Do You Have a Math Facts Avoider?

Some kids memorize math facts with ease. Others are skilled avoiders of the task. Our son finds a million things to do, ask, comment on, or look at when asked to work on math facts. The math facts are not one of them.

Our game Mathtopia+ engages his attention until things get hard. Then his avoidance strategies kick in. For the avoider, Mathtopia+ and Mathtopia are best used when math facts mastery is in the phase where facts are getting easier for the learner and to maintain facts already mastered. His avoidance behaviors arise out of a fine motor delay and visual-motor integration challenges. By contrast our high persistence daughter happily plays levels of Mathtopia+ without being discouraged when it gets harder.

For the math facts avoider using a variety of engaging and novel presentations help keep attention engaged. Mathtopia+ and Mathmateer on the iPad engage his attention. Games such as Sleeping Queens, Zeus on the Loose, and even Snap It Up!, available for addition/subtraction and multiplication/division, provide fun and entertaining breaks from traditional methods of memorizing math facts. Combining these games with a reference math table provides the early learner with an opportunity to participate.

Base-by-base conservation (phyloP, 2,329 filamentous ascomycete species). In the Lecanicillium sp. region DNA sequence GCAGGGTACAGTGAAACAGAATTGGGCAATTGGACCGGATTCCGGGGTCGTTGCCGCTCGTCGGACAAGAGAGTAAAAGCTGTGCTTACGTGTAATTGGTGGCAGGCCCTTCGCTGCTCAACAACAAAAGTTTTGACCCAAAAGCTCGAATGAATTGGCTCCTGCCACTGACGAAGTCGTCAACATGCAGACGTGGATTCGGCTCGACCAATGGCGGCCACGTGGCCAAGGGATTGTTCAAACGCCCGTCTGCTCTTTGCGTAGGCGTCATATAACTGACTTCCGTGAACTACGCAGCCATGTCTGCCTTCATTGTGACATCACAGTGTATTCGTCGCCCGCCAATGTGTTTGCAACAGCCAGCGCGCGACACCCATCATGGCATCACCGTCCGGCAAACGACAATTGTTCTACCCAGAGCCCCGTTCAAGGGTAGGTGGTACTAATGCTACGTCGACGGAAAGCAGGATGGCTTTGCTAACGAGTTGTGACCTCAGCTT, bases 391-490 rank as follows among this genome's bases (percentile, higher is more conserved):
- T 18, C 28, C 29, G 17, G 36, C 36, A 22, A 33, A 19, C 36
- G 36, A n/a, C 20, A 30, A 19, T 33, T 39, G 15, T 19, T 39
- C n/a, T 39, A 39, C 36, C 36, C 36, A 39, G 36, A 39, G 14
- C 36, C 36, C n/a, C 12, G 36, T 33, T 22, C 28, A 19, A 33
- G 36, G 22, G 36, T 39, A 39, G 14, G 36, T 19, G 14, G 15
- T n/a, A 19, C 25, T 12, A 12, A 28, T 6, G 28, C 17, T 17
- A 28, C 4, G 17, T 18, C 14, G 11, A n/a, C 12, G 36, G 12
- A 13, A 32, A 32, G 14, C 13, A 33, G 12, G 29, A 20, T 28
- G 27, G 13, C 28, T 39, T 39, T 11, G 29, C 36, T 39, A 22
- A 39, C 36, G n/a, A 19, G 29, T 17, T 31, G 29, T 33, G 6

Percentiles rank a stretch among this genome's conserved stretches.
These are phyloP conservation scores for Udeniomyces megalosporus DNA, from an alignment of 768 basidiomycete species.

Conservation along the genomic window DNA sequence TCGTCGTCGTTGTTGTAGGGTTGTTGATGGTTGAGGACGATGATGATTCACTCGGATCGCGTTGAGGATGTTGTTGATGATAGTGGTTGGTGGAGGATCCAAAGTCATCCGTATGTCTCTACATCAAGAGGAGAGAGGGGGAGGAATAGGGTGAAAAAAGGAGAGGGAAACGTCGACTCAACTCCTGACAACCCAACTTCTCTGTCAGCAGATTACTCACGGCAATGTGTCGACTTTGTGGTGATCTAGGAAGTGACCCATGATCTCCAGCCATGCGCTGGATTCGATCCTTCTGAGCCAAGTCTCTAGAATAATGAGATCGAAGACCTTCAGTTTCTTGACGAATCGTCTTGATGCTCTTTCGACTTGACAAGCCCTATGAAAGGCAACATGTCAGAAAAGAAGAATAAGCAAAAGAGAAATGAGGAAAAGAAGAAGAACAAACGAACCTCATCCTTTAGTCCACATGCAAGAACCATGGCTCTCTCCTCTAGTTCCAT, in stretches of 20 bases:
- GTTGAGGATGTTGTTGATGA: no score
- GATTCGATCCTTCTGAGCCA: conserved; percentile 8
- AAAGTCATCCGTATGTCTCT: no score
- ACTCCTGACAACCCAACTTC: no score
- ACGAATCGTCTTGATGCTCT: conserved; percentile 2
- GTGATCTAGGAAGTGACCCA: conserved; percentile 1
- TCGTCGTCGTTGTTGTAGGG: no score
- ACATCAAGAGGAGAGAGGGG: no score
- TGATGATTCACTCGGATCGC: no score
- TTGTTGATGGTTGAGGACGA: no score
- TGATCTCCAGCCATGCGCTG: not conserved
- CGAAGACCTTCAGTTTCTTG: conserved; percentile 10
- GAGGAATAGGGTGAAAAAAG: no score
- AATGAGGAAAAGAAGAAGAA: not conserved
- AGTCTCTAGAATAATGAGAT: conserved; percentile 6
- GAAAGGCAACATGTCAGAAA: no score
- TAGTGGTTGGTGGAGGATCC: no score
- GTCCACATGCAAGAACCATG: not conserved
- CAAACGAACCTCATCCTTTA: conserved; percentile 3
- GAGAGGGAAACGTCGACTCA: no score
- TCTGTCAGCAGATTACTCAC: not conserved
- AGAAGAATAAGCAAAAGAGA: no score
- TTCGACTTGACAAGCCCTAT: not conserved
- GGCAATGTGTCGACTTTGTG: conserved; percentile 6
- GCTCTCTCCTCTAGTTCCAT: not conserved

For the child who avoids math facts because of fine motor issues, completing math facts tables may be a surprise winner. Filling in tables has been an excellent tool for increasing handwriting speed and reducing memorization anxiety. Students can now visualize the relationships of the facts to each other, allowing him to start incorporating reasoning when presented with a problem he finds challenging, such as recognizing the relationship of near doubles to doubles.

Today’s tip from Marna over at Kirkland Mastery Math, make the table 2 to 13 rather than 0 to 10. For us we started with 0 to 10 to build handwriting fluency. As his handwriting speed improves, we’ll drop 0 and 1 and add higher numbers at the outer edges, gently but steadily increasing his handwriting speed and math mastery.

Happy learning,

Mary Oemig

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